NO it means that, we just know lambda...
I'm sure I can solve this, but before I attempt it I want to know how you write
this density Exp .
I'm glad I asked, since that's not the exponential density I use.
I just solved this. The answer looks weird, but is a valid distribution.
It's a geo with
I hate using f(x) when talking about discrete distributions, but this is a mixture of discete and continuous.
Multiplying the conditional of Y given lambda with the distribution of lambda gives you the joint distribution of Y and lambda.
That being said, this joint density is
So, the marginal of Y is
NOW, what I do instead of making a substitution I just recognize the GAMMA density and note that ALL densities integrate to one.
(you could make a substitutin and then use the gamma function, but I prefer...)
the integral is one, NOT how I write my gamma, but I did it your way
also since y is an integer.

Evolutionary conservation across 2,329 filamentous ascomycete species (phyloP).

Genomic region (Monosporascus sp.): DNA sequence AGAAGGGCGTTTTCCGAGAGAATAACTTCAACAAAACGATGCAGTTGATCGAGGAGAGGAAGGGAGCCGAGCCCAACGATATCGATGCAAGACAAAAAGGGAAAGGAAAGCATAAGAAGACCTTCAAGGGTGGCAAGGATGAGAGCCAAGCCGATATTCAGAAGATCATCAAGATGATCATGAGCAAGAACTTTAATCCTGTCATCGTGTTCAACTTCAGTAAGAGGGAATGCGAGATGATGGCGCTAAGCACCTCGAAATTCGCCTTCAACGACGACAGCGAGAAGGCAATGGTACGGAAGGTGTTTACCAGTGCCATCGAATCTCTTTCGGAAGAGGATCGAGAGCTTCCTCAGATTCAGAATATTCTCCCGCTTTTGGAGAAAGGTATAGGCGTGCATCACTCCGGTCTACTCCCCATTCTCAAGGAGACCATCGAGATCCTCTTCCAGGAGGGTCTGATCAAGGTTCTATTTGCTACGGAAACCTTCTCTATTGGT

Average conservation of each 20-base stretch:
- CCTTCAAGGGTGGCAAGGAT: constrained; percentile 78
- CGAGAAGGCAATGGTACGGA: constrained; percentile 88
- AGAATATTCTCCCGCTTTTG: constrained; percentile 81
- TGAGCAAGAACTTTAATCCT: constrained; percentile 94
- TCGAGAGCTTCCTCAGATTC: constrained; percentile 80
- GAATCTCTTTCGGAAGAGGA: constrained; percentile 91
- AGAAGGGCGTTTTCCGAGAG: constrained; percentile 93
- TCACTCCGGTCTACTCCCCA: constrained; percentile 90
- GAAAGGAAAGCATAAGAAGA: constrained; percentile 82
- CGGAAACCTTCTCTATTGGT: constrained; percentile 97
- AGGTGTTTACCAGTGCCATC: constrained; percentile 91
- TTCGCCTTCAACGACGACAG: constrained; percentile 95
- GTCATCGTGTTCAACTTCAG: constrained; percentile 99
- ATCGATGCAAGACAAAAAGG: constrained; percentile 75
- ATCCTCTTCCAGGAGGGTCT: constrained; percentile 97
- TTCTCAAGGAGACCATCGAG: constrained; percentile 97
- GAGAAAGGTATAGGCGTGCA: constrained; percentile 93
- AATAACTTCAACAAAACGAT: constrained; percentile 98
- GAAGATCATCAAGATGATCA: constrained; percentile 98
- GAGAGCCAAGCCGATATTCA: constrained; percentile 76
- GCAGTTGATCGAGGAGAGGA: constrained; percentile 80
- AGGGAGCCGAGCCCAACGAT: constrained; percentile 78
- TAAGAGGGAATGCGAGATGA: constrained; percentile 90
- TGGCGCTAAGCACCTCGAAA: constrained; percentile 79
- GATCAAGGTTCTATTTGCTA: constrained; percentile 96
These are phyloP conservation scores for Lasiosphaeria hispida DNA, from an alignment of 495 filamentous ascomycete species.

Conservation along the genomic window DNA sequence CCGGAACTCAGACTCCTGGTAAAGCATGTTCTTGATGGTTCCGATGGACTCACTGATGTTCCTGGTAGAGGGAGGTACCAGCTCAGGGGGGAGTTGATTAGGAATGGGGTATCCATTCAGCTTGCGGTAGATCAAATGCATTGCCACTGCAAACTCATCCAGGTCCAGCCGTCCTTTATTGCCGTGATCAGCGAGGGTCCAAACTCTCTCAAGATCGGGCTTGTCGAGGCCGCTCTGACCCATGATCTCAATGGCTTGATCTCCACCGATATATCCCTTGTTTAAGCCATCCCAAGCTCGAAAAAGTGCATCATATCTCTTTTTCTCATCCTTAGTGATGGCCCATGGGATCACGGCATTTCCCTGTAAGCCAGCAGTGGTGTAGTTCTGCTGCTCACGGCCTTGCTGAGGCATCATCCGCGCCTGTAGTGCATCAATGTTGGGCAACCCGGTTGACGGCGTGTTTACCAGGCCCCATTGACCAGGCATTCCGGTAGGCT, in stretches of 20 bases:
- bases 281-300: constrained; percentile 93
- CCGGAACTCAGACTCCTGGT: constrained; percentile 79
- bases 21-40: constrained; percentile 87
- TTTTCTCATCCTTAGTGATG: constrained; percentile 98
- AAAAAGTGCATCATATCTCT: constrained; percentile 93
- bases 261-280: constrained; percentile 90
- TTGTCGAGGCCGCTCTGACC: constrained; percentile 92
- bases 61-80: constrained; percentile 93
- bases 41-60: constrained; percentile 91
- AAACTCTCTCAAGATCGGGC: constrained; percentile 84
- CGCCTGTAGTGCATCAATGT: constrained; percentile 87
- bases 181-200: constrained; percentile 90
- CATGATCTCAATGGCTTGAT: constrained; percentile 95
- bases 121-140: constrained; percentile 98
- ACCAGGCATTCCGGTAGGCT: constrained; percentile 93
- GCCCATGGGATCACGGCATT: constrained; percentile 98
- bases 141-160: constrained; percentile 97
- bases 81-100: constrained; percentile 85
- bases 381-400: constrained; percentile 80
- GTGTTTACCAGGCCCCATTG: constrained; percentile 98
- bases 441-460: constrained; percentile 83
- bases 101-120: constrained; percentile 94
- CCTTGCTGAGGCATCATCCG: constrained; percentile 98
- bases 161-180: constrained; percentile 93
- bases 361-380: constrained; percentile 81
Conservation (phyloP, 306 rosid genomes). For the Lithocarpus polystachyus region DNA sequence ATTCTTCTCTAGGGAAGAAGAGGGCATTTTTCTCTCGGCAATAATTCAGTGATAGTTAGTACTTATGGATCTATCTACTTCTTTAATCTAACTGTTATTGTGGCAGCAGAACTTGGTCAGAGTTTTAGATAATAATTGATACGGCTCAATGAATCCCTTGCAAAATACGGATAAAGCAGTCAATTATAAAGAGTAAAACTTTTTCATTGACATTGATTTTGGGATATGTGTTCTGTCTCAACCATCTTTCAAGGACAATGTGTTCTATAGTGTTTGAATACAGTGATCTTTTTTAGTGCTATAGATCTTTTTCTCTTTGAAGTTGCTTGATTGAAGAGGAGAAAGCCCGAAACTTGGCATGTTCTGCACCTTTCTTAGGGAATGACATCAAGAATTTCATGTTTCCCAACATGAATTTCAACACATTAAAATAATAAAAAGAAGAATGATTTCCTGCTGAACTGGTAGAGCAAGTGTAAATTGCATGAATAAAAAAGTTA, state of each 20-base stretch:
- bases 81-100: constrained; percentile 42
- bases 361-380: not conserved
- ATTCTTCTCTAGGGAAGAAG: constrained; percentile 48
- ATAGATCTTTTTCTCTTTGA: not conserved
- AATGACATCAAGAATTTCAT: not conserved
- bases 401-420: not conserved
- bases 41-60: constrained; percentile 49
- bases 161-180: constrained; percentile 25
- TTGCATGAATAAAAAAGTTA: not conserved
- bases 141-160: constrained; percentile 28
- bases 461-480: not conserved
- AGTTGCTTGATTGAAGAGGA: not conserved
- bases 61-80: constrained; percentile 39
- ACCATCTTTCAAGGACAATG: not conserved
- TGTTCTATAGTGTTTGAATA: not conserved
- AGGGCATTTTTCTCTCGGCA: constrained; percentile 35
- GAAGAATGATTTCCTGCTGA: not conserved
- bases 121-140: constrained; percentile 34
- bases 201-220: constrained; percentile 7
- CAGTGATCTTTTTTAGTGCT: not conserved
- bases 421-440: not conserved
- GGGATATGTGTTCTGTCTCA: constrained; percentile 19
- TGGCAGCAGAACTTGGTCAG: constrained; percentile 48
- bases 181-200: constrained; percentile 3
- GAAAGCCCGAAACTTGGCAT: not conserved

This reduces to
y=0,1,2,... which is that geo.
This is a good example of what I am trying to master, therefore, I'd like to try to summarise the approach used here. We are given a conditional distribution for Y on Lambda and told the (marginal?) distribution for Lambda. We are asked to find the (marginal?) distribution of Y.
1. First, if Y is conditioned on Lambda distributed according to some distribution (here Poisson), that means that Y is the random variable in the Poisson formula, as here:
3. And finally to find we integrate (or summate) the joint density over the range of Lambda. Whether this is integration or summation will be determined by the type of Lambda variable, right? Here Lambda is exponentially distributed, therefore, continous, therefore, we integrate.
Does it make sense?